Unfortunately, many people were complaining but they weren't naming names or providing links.
This Book Is Creating a Space for Queer Black Boys." I had found out about the book from Edi Campbell, who had posted a link to the Huff Po article on Facebook.
And sure enough, a few minutes later, a link came up from Edi's Twitter account that referred to a blog post she had just made in response to the author who had made the outrageous claim. And Edi had the courage to name her by including a screen shot of the Facebook post that started it all.
It was Printz Award winner Meg Rosoff who had made the comment. Her claims are ridiculous, showing just how out of touch she is with children's and young adult literature. Anyone who has been paying attention knows that there are not "hundreds and ... thousands" of books about kids of color, certainly not Black boys, and even less so about queer Black boys. In fact, the only one I can think of Finlater by Shawn Stewart Ruff. And now, of course, Large Fears. Both books were self-published. What does this say about there being space for queer Black boys in the book industry?
So what Rosoff must really be saying is that "marginalized young people," including queer Black boys, should find themselves in White narratives. That is the epitomy of White privilege -- the notion that White perspectives are not only universal but should be. And she makes it even worse when she goes on to suggest that if queer Black boys want a mirror, they should turn to newspapers, magazines, and movies. Where... what? They'll see themselves bullied and brutalized at school? They'll see other Black boys being shot and killed by policemen? They'll see ordinary young Black men getting killed on the streets? Has Meg Rosoff been keeping up with current events?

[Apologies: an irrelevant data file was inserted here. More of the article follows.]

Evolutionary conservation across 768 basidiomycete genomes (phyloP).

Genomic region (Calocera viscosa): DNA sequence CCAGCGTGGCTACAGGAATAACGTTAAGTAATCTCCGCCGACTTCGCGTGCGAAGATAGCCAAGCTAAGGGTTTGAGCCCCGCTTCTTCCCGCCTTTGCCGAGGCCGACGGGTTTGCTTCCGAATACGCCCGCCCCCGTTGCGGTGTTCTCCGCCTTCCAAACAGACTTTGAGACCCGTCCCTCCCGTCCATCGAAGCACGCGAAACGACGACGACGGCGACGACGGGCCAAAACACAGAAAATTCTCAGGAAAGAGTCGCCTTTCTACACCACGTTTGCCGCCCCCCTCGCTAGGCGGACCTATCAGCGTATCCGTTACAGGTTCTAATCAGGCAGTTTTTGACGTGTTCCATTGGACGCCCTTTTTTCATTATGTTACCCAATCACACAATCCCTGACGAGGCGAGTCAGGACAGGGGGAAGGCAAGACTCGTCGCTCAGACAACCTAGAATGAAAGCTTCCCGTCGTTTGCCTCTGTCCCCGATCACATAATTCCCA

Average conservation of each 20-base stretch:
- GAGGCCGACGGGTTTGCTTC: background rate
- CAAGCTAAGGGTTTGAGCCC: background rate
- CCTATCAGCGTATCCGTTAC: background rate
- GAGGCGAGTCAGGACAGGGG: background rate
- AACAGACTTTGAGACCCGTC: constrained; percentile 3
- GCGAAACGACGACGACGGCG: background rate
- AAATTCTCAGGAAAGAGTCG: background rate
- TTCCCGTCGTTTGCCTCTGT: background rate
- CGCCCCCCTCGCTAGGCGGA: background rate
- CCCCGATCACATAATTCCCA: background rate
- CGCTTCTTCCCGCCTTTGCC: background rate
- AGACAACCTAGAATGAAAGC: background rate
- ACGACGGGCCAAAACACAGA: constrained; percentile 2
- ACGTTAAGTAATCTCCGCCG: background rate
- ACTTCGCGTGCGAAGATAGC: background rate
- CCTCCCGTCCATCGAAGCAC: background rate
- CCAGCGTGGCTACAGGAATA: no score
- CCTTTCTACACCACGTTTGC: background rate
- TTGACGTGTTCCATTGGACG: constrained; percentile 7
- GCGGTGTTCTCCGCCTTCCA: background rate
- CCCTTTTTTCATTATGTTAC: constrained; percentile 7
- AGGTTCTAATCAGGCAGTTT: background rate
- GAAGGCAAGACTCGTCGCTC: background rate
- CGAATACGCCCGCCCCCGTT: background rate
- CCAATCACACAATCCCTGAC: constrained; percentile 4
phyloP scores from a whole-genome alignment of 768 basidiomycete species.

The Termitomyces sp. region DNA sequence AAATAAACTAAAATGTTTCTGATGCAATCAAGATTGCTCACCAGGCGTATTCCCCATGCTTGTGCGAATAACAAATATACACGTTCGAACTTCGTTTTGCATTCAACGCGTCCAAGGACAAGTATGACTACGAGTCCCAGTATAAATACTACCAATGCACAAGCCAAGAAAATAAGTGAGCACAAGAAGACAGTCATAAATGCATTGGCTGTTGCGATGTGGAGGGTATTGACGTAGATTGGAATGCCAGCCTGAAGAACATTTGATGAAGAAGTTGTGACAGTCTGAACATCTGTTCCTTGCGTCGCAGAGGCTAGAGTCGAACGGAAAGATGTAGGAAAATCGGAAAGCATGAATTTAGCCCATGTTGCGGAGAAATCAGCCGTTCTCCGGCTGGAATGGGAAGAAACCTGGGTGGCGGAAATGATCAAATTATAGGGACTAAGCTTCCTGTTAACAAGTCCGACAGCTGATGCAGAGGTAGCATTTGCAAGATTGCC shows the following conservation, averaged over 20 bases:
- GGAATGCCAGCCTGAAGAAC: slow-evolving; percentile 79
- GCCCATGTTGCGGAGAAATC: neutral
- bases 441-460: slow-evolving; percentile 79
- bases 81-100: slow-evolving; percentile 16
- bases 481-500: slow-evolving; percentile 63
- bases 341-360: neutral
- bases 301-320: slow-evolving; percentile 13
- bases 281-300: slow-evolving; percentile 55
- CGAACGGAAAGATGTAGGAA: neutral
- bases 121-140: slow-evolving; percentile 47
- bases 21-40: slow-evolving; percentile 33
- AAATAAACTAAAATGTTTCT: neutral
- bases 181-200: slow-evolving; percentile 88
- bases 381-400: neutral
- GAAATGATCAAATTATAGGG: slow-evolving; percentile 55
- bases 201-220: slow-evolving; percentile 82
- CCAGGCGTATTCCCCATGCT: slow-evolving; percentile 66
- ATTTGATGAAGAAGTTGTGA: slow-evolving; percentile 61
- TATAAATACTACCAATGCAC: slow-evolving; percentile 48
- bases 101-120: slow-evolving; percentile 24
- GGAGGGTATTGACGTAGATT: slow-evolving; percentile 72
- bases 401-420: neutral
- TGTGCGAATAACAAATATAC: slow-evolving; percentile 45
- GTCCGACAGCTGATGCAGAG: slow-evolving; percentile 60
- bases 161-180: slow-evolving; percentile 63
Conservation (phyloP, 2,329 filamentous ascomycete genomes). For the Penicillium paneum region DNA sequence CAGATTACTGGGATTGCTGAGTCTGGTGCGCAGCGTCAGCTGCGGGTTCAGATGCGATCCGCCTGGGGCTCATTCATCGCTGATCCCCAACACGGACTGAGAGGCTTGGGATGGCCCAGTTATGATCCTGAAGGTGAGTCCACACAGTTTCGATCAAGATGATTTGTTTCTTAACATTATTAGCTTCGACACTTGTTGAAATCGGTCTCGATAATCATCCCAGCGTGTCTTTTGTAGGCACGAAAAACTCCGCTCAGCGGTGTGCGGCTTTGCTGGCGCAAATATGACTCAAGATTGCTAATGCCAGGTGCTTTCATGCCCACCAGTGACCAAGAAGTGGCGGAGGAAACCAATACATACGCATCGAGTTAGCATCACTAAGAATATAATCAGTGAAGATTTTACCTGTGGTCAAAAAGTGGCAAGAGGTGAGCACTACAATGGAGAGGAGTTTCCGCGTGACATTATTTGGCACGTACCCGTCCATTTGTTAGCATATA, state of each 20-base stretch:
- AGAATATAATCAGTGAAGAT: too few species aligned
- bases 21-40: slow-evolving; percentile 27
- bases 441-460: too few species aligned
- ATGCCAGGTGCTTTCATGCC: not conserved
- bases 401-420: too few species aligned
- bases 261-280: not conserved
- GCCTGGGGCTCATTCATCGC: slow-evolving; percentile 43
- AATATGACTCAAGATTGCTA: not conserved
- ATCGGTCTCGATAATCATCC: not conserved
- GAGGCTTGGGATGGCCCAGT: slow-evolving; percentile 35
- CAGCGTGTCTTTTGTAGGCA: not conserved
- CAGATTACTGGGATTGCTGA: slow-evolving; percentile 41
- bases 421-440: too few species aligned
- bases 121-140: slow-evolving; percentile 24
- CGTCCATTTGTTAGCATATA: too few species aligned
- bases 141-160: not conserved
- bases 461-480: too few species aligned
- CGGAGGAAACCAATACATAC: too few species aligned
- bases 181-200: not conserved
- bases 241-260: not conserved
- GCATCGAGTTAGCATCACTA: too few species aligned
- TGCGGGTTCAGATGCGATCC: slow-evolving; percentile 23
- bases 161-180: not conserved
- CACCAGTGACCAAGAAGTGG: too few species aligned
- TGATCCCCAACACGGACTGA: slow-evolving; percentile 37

Thanks to Edi Campbell for being courageous enough to name names in her swift response. And to author Justine Larbalestier, too, for calling out a fellow White author on Twitter. And to Ceilidh, co-editor of Bibliodaze, for responding this morning with her essay "The Unbearable Whiteness of Meg Rosoff." And to Debbie Reese for keeping us all up to date with the latest developments.
I wish I could say this was an isolated case, but it isn't. There are plenty of White authors, teachers, and librarians out there who spout off like this in private or even in public when there are only other White people around. It's time for White people to stand up to them whenever we hear comments like this -- not to shut them down necessarily but to engage them in discourse. They may not be open to listening, but there are likely others in the group who will be.
Meg Rosoff don't need our protection. She needs to be challenged, as editor Laura Atkins did so well in the Facebook exchange shown above. Too often we are willing to allow bigots to remain anonymous, or to write such comments off with "Well, you're entitled to your point of view." And that's that. Let's move on to talk about something else.
No, let's not change the topic. Let's talk about this now. And let's keep talking about it until there are so many books about queer Black boys that such conversations become unnecessary.
Update: Check out these great open letters to Meg Rosoff from Linda Sue Park, Kaye, and Sarah Hannah Gomez. And this insightful essay from Camryn Garrett.
Also, Edi has made the whole ongoing Facebook post that started it all public.